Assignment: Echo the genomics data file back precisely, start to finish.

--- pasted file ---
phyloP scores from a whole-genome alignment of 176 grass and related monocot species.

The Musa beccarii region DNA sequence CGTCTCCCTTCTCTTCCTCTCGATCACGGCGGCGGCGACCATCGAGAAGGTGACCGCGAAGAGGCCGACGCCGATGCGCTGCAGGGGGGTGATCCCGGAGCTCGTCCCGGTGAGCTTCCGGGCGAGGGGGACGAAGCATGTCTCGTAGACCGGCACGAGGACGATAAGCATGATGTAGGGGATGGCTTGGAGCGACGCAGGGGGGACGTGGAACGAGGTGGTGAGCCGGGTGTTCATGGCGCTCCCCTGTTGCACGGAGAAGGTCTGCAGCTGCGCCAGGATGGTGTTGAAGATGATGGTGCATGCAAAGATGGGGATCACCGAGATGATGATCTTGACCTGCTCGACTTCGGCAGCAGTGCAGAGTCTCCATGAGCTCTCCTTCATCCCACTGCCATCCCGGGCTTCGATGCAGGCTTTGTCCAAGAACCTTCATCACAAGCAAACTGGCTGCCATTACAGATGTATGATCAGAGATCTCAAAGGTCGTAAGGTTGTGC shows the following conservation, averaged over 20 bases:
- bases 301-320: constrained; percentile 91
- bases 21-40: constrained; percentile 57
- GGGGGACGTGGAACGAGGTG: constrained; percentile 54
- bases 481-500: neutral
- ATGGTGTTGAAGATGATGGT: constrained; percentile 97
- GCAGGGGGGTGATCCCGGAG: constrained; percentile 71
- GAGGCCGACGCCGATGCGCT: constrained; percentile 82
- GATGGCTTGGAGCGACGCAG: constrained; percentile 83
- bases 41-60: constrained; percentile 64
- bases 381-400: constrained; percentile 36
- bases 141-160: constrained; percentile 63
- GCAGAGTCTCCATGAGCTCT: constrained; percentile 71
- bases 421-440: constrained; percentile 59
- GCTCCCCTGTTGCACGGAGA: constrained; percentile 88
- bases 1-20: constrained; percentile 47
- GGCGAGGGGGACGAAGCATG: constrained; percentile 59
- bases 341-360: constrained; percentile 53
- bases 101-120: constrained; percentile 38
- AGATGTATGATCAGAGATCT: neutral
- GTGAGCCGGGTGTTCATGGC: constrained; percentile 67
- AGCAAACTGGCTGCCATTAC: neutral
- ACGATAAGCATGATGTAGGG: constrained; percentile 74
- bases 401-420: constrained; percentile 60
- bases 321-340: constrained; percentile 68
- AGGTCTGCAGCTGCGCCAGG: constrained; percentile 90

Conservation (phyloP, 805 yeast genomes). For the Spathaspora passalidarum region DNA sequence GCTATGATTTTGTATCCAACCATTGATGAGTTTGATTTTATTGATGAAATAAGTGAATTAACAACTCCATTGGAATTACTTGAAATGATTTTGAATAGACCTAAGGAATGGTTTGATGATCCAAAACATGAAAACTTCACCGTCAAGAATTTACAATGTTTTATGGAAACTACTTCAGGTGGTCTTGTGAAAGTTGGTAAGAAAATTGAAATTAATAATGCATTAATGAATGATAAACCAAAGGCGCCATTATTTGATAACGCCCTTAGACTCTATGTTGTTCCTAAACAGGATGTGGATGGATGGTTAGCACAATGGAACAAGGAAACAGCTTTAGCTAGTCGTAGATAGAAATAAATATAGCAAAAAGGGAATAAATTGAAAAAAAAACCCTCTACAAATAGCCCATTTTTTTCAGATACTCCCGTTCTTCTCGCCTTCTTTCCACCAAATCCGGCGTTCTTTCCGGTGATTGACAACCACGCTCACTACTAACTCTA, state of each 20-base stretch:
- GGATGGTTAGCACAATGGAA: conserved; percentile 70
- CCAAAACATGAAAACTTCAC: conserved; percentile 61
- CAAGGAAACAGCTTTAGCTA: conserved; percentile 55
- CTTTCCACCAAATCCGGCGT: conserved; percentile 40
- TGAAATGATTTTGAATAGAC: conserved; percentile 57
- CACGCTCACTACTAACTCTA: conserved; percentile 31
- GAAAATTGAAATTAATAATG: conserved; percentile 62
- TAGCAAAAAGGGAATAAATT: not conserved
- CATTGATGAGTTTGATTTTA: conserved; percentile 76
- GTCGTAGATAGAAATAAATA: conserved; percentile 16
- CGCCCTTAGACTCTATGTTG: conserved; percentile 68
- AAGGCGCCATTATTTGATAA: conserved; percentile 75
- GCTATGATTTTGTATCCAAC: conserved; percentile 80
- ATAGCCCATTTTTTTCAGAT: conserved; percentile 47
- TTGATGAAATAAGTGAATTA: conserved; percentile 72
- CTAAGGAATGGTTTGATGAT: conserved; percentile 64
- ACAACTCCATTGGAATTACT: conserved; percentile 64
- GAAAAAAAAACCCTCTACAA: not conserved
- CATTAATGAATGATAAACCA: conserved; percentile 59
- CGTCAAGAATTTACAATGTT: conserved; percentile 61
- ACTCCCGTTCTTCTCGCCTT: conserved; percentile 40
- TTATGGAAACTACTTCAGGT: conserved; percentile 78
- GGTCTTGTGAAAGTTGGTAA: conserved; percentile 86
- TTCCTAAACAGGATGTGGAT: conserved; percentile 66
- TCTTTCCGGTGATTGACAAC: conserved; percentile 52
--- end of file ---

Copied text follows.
phyloP scores from a whole-genome alignment of 176 grass and related monocot species.

The Musa beccarii region DNA sequence CGTCTCCCTTCTCTTCCTCTCGATCACGGCGGCGGCGACCATCGAGAAGGTGACCGCGAAGAGGCCGACGCCGATGCGCTGCAGGGGGGTGATCCCGGAGCTCGTCCCGGTGAGCTTCCGGGCGAGGGGGACGAAGCATGTCTCGTAGACCGGCACGAGGACGATAAGCATGATGTAGGGGATGGCTTGGAGCGACGCAGGGGGGACGTGGAACGAGGTGGTGAGCCGGGTGTTCATGGCGCTCCCCTGTTGCACGGAGAAGGTCTGCAGCTGCGCCAGGATGGTGTTGAAGATGATGGTGCATGCAAAGATGGGGATCACCGAGATGATGATCTTGACCTGCTCGACTTCGGCAGCAGTGCAGAGTCTCCATGAGCTCTCCTTCATCCCACTGCCATCCCGGGCTTCGATGCAGGCTTTGTCCAAGAACCTTCATCACAAGCAAACTGGCTGCCATTACAGATGTATGATCAGAGATCTCAAAGGTCGTAAGGTTGTGC shows the following conservation, averaged over 20 bases:
- bases 301-320: constrained; percentile 91
- bases 21-40: constrained; percentile 57
- GGGGGACGTGGAACGAGGTG: constrained; percentile 54
- bases 481-500: neutral
- ATGGTGTTGAAGATGATGGT: constrained; percentile 97
- GCAGGGGGGTGATCCCGGAG: constrained; percentile 71
- GAGGCCGACGCCGATGCGCT: constrained; percentile 82
- GATGGCTTGGAGCGACGCAG: constrained; percentile 83
- bases 41-60: constrained; percentile 64
- bases 381-400: constrained; percentile 36
- bases 141-160: constrained; percentile 63
- GCAGAGTCTCCATGAGCTCT: constrained; percentile 71
- bases 421-440: constrained; percentile 59
- GCTCCCCTGTTGCACGGAGA: constrained; percentile 88
- bases 1-20: constrained; percentile 47
- GGCGAGGGGGACGAAGCATG: constrained; percentile 59
- bases 341-360: constrained; percentile 53
- bases 101-120: constrained; percentile 38
- AGATGTATGATCAGAGATCT: neutral
- GTGAGCCGGGTGTTCATGGC: constrained; percentile 67
- AGCAAACTGGCTGCCATTAC: neutral
- ACGATAAGCATGATGTAGGG: constrained; percentile 74
- bases 401-420: constrained; percentile 60
- bases 321-340: constrained; percentile 68
- AGGTCTGCAGCTGCGCCAGG: constrained; percentile 90

Conservation (phyloP, 805 yeast genomes). For the Spathaspora passalidarum region DNA sequence GCTATGATTTTGTATCCAACCATTGATGAGTTTGATTTTATTGATGAAATAAGTGAATTAACAACTCCATTGGAATTACTTGAAATGATTTTGAATAGACCTAAGGAATGGTTTGATGATCCAAAACATGAAAACTTCACCGTCAAGAATTTACAATGTTTTATGGAAACTACTTCAGGTGGTCTTGTGAAAGTTGGTAAGAAAATTGAAATTAATAATGCATTAATGAATGATAAACCAAAGGCGCCATTATTTGATAACGCCCTTAGACTCTATGTTGTTCCTAAACAGGATGTGGATGGATGGTTAGCACAATGGAACAAGGAAACAGCTTTAGCTAGTCGTAGATAGAAATAAATATAGCAAAAAGGGAATAAATTGAAAAAAAAACCCTCTACAAATAGCCCATTTTTTTCAGATACTCCCGTTCTTCTCGCCTTCTTTCCACCAAATCCGGCGTTCTTTCCGGTGATTGACAACCACGCTCACTACTAACTCTA, state of each 20-base stretch:
- GGATGGTTAGCACAATGGAA: conserved; percentile 70
- CCAAAACATGAAAACTTCAC: conserved; percentile 61
- CAAGGAAACAGCTTTAGCTA: conserved; percentile 55
- CTTTCCACCAAATCCGGCGT: conserved; percentile 40
- TGAAATGATTTTGAATAGAC: conserved; percentile 57
- CACGCTCACTACTAACTCTA: conserved; percentile 31
- GAAAATTGAAATTAATAATG: conserved; percentile 62
- TAGCAAAAAGGGAATAAATT: not conserved
- CATTGATGAGTTTGATTTTA: conserved; percentile 76
- GTCGTAGATAGAAATAAATA: conserved; percentile 16
- CGCCCTTAGACTCTATGTTG: conserved; percentile 68
- AAGGCGCCATTATTTGATAA: conserved; percentile 75
- GCTATGATTTTGTATCCAAC: conserved; percentile 80
- ATAGCCCATTTTTTTCAGAT: conserved; percentile 47
- TTGATGAAATAAGTGAATTA: conserved; percentile 72
- CTAAGGAATGGTTTGATGAT: conserved; percentile 64
- ACAACTCCATTGGAATTACT: conserved; percentile 64
- GAAAAAAAAACCCTCTACAA: not conserved
- CATTAATGAATGATAAACCA: conserved; percentile 59
- CGTCAAGAATTTACAATGTT: conserved; percentile 61
- ACTCCCGTTCTTCTCGCCTT: conserved; percentile 40
- TTATGGAAACTACTTCAGGT: conserved; percentile 78
- GGTCTTGTGAAAGTTGGTAA: conserved; percentile 86
- TTCCTAAACAGGATGTGGAT: conserved; percentile 66
- TCTTTCCGGTGATTGACAAC: conserved; percentile 52